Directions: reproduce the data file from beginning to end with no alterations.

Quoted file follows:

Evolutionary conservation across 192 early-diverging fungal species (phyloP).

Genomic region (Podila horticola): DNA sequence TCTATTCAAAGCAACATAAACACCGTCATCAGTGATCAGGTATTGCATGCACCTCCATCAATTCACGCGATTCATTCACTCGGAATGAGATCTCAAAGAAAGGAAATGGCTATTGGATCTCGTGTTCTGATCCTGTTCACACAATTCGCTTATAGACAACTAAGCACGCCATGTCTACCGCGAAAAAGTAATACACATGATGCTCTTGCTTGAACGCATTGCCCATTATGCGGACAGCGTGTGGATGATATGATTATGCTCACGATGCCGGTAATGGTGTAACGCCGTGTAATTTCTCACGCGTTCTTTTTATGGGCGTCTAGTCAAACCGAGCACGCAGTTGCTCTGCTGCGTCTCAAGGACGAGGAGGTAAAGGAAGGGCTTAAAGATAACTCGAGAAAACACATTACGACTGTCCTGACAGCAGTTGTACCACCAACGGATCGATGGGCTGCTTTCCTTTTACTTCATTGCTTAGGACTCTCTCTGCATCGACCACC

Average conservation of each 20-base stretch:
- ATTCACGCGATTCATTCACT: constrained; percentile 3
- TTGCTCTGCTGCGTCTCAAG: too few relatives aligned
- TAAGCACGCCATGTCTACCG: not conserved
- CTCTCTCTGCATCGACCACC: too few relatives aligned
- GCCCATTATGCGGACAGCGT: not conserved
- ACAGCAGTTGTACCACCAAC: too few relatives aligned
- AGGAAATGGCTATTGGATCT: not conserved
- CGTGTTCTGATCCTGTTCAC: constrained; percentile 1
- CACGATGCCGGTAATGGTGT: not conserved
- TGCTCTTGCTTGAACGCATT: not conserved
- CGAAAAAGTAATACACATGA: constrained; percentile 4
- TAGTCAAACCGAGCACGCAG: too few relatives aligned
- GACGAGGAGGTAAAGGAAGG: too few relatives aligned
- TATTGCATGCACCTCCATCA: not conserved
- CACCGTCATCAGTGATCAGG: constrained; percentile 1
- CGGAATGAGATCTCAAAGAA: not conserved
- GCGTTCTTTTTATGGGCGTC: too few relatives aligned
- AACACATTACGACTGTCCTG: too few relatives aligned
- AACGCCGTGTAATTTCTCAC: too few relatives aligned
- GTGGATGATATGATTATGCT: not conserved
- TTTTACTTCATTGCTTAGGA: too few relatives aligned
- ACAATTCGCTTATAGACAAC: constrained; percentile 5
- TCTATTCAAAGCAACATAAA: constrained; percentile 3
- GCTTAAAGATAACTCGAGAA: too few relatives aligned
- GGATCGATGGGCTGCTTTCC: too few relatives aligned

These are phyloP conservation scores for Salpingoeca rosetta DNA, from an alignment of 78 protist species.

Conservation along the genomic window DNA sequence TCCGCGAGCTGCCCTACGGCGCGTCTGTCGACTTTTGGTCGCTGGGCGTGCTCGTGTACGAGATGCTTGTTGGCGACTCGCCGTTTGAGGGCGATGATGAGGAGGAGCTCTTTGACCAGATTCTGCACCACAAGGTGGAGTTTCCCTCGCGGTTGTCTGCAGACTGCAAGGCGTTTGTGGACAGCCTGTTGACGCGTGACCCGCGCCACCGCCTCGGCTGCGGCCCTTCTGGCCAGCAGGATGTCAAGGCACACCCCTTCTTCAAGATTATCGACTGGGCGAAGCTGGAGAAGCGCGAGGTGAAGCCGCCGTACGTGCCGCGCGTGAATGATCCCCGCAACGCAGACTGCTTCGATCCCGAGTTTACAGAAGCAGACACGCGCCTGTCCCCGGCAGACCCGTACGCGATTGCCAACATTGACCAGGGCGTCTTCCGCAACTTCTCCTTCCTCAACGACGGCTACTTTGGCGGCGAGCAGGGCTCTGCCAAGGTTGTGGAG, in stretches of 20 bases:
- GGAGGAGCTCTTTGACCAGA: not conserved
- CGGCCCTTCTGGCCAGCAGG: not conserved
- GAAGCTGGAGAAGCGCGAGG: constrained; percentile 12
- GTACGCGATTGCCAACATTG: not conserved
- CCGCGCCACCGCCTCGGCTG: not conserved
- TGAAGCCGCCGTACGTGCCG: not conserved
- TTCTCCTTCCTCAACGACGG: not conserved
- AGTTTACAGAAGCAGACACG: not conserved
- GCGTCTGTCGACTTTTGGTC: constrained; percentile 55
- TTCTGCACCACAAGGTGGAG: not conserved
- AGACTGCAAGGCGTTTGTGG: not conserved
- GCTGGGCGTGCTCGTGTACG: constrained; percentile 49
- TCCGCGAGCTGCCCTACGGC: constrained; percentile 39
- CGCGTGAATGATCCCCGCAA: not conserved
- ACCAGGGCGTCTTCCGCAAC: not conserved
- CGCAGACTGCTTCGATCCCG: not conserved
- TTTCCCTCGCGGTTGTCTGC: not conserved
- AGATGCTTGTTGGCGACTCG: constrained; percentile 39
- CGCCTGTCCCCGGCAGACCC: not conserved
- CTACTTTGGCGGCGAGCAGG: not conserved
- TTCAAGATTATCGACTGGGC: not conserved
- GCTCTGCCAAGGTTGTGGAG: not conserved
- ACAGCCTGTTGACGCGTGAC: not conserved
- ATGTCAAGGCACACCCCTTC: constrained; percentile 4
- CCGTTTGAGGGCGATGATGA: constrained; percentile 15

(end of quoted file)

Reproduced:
Evolutionary conservation across 192 early-diverging fungal species (phyloP).

Genomic region (Podila horticola): DNA sequence TCTATTCAAAGCAACATAAACACCGTCATCAGTGATCAGGTATTGCATGCACCTCCATCAATTCACGCGATTCATTCACTCGGAATGAGATCTCAAAGAAAGGAAATGGCTATTGGATCTCGTGTTCTGATCCTGTTCACACAATTCGCTTATAGACAACTAAGCACGCCATGTCTACCGCGAAAAAGTAATACACATGATGCTCTTGCTTGAACGCATTGCCCATTATGCGGACAGCGTGTGGATGATATGATTATGCTCACGATGCCGGTAATGGTGTAACGCCGTGTAATTTCTCACGCGTTCTTTTTATGGGCGTCTAGTCAAACCGAGCACGCAGTTGCTCTGCTGCGTCTCAAGGACGAGGAGGTAAAGGAAGGGCTTAAAGATAACTCGAGAAAACACATTACGACTGTCCTGACAGCAGTTGTACCACCAACGGATCGATGGGCTGCTTTCCTTTTACTTCATTGCTTAGGACTCTCTCTGCATCGACCACC

Average conservation of each 20-base stretch:
- ATTCACGCGATTCATTCACT: constrained; percentile 3
- TTGCTCTGCTGCGTCTCAAG: too few relatives aligned
- TAAGCACGCCATGTCTACCG: not conserved
- CTCTCTCTGCATCGACCACC: too few relatives aligned
- GCCCATTATGCGGACAGCGT: not conserved
- ACAGCAGTTGTACCACCAAC: too few relatives aligned
- AGGAAATGGCTATTGGATCT: not conserved
- CGTGTTCTGATCCTGTTCAC: constrained; percentile 1
- CACGATGCCGGTAATGGTGT: not conserved
- TGCTCTTGCTTGAACGCATT: not conserved
- CGAAAAAGTAATACACATGA: constrained; percentile 4
- TAGTCAAACCGAGCACGCAG: too few relatives aligned
- GACGAGGAGGTAAAGGAAGG: too few relatives aligned
- TATTGCATGCACCTCCATCA: not conserved
- CACCGTCATCAGTGATCAGG: constrained; percentile 1
- CGGAATGAGATCTCAAAGAA: not conserved
- GCGTTCTTTTTATGGGCGTC: too few relatives aligned
- AACACATTACGACTGTCCTG: too few relatives aligned
- AACGCCGTGTAATTTCTCAC: too few relatives aligned
- GTGGATGATATGATTATGCT: not conserved
- TTTTACTTCATTGCTTAGGA: too few relatives aligned
- ACAATTCGCTTATAGACAAC: constrained; percentile 5
- TCTATTCAAAGCAACATAAA: constrained; percentile 3
- GCTTAAAGATAACTCGAGAA: too few relatives aligned
- GGATCGATGGGCTGCTTTCC: too few relatives aligned

These are phyloP conservation scores for Salpingoeca rosetta DNA, from an alignment of 78 protist species.

Conservation along the genomic window DNA sequence TCCGCGAGCTGCCCTACGGCGCGTCTGTCGACTTTTGGTCGCTGGGCGTGCTCGTGTACGAGATGCTTGTTGGCGACTCGCCGTTTGAGGGCGATGATGAGGAGGAGCTCTTTGACCAGATTCTGCACCACAAGGTGGAGTTTCCCTCGCGGTTGTCTGCAGACTGCAAGGCGTTTGTGGACAGCCTGTTGACGCGTGACCCGCGCCACCGCCTCGGCTGCGGCCCTTCTGGCCAGCAGGATGTCAAGGCACACCCCTTCTTCAAGATTATCGACTGGGCGAAGCTGGAGAAGCGCGAGGTGAAGCCGCCGTACGTGCCGCGCGTGAATGATCCCCGCAACGCAGACTGCTTCGATCCCGAGTTTACAGAAGCAGACACGCGCCTGTCCCCGGCAGACCCGTACGCGATTGCCAACATTGACCAGGGCGTCTTCCGCAACTTCTCCTTCCTCAACGACGGCTACTTTGGCGGCGAGCAGGGCTCTGCCAAGGTTGTGGAG, in stretches of 20 bases:
- GGAGGAGCTCTTTGACCAGA: not conserved
- CGGCCCTTCTGGCCAGCAGG: not conserved
- GAAGCTGGAGAAGCGCGAGG: constrained; percentile 12
- GTACGCGATTGCCAACATTG: not conserved
- CCGCGCCACCGCCTCGGCTG: not conserved
- TGAAGCCGCCGTACGTGCCG: not conserved
- TTCTCCTTCCTCAACGACGG: not conserved
- AGTTTACAGAAGCAGACACG: not conserved
- GCGTCTGTCGACTTTTGGTC: constrained; percentile 55
- TTCTGCACCACAAGGTGGAG: not conserved
- AGACTGCAAGGCGTTTGTGG: not conserved
- GCTGGGCGTGCTCGTGTACG: constrained; percentile 49
- TCCGCGAGCTGCCCTACGGC: constrained; percentile 39
- CGCGTGAATGATCCCCGCAA: not conserved
- ACCAGGGCGTCTTCCGCAAC: not conserved
- CGCAGACTGCTTCGATCCCG: not conserved
- TTTCCCTCGCGGTTGTCTGC: not conserved
- AGATGCTTGTTGGCGACTCG: constrained; percentile 39
- CGCCTGTCCCCGGCAGACCC: not conserved
- CTACTTTGGCGGCGAGCAGG: not conserved
- TTCAAGATTATCGACTGGGC: not conserved
- GCTCTGCCAAGGTTGTGGAG: not conserved
- ACAGCCTGTTGACGCGTGAC: not conserved
- ATGTCAAGGCACACCCCTTC: constrained; percentile 4
- CCGTTTGAGGGCGATGATGA: constrained; percentile 15